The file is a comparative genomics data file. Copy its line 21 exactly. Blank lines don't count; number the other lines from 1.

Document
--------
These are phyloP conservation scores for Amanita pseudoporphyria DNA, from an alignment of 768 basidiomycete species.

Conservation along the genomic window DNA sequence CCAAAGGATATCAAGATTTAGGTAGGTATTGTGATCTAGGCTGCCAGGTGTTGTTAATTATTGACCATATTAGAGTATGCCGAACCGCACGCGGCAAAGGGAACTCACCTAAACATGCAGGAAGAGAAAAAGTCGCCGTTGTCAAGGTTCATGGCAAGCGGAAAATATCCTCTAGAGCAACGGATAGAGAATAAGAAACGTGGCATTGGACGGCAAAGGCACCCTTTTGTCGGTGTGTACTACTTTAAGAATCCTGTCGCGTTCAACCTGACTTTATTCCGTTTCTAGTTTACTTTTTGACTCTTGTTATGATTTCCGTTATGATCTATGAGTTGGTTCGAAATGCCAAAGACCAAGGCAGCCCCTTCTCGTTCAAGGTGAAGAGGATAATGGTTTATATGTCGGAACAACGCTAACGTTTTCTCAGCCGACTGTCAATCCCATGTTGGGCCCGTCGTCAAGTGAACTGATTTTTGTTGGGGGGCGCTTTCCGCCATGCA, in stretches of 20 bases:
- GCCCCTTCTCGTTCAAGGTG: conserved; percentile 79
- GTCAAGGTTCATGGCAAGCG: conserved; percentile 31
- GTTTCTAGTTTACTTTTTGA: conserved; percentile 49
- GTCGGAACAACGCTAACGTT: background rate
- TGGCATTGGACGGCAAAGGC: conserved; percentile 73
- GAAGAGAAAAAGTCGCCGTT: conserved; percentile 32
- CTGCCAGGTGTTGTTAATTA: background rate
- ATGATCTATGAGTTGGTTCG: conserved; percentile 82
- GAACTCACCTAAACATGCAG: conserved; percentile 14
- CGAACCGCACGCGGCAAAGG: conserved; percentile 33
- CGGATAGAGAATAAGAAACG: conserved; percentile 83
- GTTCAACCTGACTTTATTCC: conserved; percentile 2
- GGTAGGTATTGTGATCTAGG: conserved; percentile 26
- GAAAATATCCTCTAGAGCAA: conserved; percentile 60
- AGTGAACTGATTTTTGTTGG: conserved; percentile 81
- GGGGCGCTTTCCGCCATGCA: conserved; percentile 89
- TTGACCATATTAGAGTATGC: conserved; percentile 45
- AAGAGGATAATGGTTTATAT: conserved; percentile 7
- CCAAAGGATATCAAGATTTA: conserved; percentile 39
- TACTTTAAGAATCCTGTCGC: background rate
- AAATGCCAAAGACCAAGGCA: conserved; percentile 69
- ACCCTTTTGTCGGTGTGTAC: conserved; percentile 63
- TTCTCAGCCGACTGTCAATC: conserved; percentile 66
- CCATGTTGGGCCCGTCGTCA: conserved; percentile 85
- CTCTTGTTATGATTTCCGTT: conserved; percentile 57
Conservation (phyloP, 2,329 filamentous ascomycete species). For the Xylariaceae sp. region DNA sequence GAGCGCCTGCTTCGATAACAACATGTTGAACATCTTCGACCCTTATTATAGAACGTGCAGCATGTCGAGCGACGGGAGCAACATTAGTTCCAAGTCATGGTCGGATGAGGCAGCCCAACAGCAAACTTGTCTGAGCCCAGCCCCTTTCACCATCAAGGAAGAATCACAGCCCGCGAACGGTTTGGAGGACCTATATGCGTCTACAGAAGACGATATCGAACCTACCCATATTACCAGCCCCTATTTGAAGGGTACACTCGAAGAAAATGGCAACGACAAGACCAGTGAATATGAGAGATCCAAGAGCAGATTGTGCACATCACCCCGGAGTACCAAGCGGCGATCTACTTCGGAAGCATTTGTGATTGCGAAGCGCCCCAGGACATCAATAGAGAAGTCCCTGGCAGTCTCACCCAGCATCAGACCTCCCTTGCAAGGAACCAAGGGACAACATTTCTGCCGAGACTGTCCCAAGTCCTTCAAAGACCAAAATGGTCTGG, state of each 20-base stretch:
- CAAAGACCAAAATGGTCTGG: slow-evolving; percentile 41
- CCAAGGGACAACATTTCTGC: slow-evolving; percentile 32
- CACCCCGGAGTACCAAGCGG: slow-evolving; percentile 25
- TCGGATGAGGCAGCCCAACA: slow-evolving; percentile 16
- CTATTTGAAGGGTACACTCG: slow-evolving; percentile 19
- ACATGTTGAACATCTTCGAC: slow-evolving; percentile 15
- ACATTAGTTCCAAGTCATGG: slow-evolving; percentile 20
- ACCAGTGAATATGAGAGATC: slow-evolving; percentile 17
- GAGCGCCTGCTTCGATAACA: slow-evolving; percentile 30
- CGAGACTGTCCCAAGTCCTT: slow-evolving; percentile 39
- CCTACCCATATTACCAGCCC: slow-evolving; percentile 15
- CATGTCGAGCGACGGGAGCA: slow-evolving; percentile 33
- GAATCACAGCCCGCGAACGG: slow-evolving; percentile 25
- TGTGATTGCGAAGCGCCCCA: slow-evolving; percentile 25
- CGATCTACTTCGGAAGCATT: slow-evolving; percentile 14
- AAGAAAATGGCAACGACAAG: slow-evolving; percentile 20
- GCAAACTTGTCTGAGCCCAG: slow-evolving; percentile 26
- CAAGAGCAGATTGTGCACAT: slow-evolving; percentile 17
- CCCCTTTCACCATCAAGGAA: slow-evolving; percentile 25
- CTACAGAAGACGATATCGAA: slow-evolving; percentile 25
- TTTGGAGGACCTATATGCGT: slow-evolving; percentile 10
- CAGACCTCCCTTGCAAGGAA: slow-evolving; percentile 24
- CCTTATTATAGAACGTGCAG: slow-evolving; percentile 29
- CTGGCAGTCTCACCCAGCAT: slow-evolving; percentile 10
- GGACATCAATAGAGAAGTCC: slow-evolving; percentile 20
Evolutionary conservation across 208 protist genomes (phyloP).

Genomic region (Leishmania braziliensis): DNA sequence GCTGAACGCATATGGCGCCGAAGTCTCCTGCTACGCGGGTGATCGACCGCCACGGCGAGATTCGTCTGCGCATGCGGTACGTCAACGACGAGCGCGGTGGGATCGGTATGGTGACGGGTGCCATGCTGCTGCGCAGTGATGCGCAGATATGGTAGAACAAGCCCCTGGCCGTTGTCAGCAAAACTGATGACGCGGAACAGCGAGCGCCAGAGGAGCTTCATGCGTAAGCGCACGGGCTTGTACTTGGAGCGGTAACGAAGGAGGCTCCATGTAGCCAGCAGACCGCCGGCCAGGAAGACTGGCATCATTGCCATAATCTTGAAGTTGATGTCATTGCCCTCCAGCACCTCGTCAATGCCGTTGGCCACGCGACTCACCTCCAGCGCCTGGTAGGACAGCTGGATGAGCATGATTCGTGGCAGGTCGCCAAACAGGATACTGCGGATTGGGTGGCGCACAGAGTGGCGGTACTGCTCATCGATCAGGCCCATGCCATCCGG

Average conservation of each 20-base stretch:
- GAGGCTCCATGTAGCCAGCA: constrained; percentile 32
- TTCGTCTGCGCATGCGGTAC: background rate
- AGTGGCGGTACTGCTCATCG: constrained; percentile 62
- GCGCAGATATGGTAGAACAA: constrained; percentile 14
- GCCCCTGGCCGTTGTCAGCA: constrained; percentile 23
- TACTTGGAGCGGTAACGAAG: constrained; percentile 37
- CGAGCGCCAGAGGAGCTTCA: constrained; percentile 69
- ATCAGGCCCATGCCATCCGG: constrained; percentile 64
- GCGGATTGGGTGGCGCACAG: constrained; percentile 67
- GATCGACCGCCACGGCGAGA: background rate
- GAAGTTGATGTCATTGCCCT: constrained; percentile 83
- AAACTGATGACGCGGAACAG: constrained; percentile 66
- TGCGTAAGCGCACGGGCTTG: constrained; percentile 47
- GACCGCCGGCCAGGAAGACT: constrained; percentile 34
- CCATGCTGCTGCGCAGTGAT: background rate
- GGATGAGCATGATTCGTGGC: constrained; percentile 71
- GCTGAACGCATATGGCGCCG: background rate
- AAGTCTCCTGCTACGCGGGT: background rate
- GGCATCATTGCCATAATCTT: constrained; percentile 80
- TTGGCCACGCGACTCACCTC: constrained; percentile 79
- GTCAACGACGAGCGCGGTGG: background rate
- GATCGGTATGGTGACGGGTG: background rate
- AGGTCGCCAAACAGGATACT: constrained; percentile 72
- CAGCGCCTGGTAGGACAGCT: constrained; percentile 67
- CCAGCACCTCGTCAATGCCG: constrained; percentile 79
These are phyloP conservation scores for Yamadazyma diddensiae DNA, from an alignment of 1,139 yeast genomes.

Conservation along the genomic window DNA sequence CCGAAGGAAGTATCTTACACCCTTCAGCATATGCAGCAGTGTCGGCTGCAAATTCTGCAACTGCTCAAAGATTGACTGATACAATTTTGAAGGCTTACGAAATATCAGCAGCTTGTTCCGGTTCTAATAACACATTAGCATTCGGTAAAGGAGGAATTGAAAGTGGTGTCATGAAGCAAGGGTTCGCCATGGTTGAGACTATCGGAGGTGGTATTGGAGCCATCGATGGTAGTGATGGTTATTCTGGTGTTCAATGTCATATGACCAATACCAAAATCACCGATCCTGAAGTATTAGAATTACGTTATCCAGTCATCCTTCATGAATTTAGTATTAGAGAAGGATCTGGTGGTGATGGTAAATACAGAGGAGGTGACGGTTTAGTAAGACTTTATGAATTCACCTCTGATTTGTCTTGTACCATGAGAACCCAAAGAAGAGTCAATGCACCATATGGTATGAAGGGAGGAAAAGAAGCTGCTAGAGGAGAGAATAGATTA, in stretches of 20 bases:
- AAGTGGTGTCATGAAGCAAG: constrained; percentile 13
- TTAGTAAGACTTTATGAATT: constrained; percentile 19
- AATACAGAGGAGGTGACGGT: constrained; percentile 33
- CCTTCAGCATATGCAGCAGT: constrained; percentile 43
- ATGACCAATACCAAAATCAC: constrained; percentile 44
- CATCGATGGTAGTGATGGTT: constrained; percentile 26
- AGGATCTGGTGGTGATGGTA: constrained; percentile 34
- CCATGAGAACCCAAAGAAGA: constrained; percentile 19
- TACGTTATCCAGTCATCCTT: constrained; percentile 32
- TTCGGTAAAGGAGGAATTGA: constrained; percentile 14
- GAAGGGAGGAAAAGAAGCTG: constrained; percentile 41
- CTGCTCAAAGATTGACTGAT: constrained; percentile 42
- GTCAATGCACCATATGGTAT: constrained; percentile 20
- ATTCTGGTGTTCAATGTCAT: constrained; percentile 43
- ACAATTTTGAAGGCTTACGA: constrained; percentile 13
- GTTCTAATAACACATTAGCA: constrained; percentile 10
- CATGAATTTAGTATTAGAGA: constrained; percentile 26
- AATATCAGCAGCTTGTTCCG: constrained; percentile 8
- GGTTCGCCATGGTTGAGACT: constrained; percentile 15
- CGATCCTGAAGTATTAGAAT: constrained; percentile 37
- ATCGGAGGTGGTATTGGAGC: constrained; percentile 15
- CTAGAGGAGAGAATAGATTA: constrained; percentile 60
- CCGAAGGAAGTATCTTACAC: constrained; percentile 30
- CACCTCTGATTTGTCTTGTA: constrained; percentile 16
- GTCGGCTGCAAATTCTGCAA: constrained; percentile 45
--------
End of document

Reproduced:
- CCAAAGGATATCAAGATTTA: conserved; percentile 39